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N Engl J Med. 2017 Jun 1;376(22):2134-2146. doi: 10.1056/NEJMoa1613512.

Sofosbuvir, Velpatasvir, and Voxilaprevir for Previously Treated HCV Infection.

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From Hospital Saint Joseph, Marseille (M.B.), and University Hospital of Bordeaux, Pessac (V.L.) - both in France; Henry Ford Health System, Detroit (S.C.G.); Northwestern University, Chicago (S.L.F.); Ottawa Hospital Research Institute, Ottawa (C.L.C.), and St. Paul's Hospital, Vancouver, BC (A.R.) - both in Canada; Huntington Medical Research Institutes, Pasadena (M.T.), Cedars-Sinai Medical Center, Los Angeles (T.T.T.), and Gilead Sciences, Foster City (R.H.H., L.M.S., H.D.-S., E.S., J.Z., K.C.H., G.M.S., D.M.B., J.G.M.) - all in California; Digestive Disease Associates, Catonsville, MD (N.R.); Baylor College of Medicine, Houston (J.M.V.); Monash Health and Monash University, Clayton, VIC (S.P.), and Royal Prince Alfred Hospital, Sydney (S.I.S.) - both in Australia; Icahn School of Medicine at Mount Sinai (M.B.B.) and Columbia University Medical Center (E.C.V.) - both in New York; ifi-Institute for Interdisciplinary Medicine, Hamburg (P.B.), Hannover Medical School, Hannover (M.P.M.), and Johann Wolfgang Goethe University Medical Center, Frankfurt (S.Z.) - all in Germany; University of Washington (C.S.L.) and Swedish Medical Center (K.V.K.) - both in Seattle; Gastro One, Germantown, TN (Z.H.Y.); Beth Israel Deaconess Medical Center, Boston (M.P.C.); University of Miami, Miami (E.R.S.); and University of Pennsylvania, Philadelphia (K.R.R.).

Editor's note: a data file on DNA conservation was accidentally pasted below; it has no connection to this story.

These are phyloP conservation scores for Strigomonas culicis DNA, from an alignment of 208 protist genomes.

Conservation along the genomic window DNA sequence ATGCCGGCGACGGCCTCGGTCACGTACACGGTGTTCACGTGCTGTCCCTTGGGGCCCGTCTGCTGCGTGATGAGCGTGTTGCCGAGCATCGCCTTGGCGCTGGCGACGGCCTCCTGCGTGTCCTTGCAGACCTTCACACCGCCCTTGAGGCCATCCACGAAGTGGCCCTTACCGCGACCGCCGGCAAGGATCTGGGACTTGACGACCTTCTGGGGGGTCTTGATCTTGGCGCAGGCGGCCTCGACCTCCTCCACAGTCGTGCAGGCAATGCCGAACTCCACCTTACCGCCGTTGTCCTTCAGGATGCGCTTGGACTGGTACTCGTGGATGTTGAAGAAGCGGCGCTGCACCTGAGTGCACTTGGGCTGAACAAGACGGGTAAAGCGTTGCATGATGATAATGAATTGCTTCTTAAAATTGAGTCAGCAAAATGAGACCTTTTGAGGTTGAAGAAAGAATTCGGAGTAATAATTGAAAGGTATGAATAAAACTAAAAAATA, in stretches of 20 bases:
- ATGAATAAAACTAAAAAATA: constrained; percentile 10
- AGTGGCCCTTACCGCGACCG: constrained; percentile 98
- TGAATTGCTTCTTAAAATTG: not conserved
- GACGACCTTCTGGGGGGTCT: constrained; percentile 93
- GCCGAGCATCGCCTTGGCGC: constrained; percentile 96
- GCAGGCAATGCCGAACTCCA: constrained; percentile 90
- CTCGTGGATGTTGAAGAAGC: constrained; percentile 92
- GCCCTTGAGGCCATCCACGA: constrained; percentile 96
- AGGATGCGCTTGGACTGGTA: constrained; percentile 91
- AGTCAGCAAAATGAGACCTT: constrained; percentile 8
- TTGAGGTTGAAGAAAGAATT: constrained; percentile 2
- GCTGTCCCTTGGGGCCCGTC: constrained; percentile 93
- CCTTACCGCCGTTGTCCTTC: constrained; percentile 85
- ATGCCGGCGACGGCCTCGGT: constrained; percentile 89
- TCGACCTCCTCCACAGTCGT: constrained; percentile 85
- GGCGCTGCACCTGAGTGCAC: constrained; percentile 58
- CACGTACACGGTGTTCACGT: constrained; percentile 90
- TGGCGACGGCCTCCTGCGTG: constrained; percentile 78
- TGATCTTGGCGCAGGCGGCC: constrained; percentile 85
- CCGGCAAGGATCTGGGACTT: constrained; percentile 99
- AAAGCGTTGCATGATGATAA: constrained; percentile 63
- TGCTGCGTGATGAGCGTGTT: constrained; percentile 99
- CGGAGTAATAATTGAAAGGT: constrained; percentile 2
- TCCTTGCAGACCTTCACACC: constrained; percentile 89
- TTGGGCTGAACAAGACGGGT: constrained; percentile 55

Patients who are chronically infected with hepatitis C virus (HCV) and who do not have a sustained virologic response after treatment with regimens containing direct-acting antiviral agents (DAAs) have limited retreatment options.


We conducted two phase 3 trials involving patients who had been previously treated with a DAA-containing regimen. In POLARIS-1, patients with HCV genotype 1 infection who had previously received a regimen containing an NS5A inhibitor were randomly assigned in a 1:1 ratio to receive either the nucleotide polymerase inhibitor sofosbuvir, the NS5A inhibitor velpatasvir, and the protease inhibitor voxilaprevir (150 patients) or matching placebo (150 patients) once daily for 12 weeks. Patients who were infected with HCV of other genotypes (114 patients) were enrolled in the sofosbuvir-velpatasvir-voxilaprevir group. In POLARIS-4, patients with HCV genotype 1, 2, or 3 infection who had previously received a DAA regimen but not an NS5A inhibitor were randomly assigned in a 1:1 ratio to receive sofosbuvir-velpatasvir-voxilaprevir (163 patients) or sofosbuvir-velpatasvir (151 patients) for 12 weeks. An additional 19 patients with HCV genotype 4 infection were enrolled in the sofosbuvir-velpatasvir-voxilaprevir group.


In the three active-treatment groups, 46% of the patients had compensated cirrhosis. In POLARIS-1, the rate of sustained virologic response was 96% with sofosbuvir-velpatasvir-voxilaprevir, as compared with 0% with placebo. In POLARIS-4, the rate of response was 98% with sofosbuvir-velpatasvir-voxilaprevir and 90% with sofosbuvir-velpatasvir. The most common adverse events were headache, fatigue, diarrhea, and nausea. In the active-treatment groups in both trials, the percentage of patients who discontinued treatment owing to adverse events was 1% or lower.


Sofosbuvir-velpatasvir-voxilaprevir taken for 12 weeks provided high rates of sustained virologic response among patients across HCV genotypes in whom treatment with a DAA regimen had previously failed. (Funded by Gilead Sciences; POLARIS-1 and POLARIS-4 numbers, NCT02607735 and NCT02639247 .).

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